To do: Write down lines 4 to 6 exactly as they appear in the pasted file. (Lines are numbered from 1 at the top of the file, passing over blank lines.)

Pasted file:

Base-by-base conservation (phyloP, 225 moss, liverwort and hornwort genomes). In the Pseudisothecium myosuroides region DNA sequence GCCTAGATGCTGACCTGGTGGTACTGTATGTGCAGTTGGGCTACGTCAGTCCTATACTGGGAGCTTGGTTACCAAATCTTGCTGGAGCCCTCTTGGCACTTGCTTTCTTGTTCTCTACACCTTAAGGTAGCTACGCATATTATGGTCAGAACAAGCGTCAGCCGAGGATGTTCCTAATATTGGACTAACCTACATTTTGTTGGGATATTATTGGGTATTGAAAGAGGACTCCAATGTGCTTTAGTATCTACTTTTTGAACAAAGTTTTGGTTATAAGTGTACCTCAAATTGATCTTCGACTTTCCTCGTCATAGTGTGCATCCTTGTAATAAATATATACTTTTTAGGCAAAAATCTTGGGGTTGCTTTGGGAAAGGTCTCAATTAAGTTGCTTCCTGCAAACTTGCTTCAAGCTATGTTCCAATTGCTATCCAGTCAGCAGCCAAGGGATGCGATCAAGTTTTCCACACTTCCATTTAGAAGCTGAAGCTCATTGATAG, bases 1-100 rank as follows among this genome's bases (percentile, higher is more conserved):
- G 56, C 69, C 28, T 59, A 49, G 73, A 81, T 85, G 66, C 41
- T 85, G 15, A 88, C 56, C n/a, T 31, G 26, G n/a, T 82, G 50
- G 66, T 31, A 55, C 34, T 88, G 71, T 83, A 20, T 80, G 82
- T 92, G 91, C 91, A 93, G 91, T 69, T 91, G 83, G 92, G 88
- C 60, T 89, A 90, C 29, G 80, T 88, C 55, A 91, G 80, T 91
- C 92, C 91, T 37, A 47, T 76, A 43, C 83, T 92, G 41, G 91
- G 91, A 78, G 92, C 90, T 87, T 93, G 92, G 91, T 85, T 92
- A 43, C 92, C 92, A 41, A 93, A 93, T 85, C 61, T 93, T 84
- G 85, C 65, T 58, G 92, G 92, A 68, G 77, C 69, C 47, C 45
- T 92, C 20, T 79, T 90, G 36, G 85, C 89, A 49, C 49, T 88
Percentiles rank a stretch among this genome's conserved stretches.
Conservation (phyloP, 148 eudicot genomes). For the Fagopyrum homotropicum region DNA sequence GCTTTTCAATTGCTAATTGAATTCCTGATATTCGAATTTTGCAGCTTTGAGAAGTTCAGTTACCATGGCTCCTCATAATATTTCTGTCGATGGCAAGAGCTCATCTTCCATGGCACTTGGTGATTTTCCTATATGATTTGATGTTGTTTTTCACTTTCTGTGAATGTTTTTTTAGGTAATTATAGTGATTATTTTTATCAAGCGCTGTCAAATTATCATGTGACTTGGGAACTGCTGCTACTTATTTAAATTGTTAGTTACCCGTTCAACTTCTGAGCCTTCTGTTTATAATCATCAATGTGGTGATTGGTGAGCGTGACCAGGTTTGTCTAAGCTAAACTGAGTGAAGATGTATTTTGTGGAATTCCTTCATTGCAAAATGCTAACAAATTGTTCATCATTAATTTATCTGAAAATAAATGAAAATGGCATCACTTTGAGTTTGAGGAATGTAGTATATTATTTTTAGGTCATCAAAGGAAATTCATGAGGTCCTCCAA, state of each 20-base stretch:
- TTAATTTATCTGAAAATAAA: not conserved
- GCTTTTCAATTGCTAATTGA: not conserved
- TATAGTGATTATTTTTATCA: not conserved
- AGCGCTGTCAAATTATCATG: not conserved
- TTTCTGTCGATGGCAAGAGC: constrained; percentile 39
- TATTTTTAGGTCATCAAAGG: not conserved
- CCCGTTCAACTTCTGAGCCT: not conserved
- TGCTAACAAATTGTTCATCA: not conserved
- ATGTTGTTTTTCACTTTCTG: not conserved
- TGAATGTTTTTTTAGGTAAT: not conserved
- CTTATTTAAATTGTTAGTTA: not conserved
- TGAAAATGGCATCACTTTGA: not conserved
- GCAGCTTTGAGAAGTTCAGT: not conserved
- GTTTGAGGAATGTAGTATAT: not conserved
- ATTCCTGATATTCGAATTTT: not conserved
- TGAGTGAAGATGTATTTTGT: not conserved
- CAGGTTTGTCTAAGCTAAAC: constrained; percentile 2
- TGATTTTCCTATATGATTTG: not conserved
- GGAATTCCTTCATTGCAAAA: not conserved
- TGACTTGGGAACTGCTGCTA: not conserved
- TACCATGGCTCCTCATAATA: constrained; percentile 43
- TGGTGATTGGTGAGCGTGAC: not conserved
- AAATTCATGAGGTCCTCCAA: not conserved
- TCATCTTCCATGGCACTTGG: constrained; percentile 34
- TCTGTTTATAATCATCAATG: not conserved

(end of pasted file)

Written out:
- G 66, T 31, A 55, C 34, T 88, G 71, T 83, A 20, T 80, G 82
- T 92, G 91, C 91, A 93, G 91, T 69, T 91, G 83, G 92, G 88
- C 60, T 89, A 90, C 29, G 80, T 88, C 55, A 91, G 80, T 91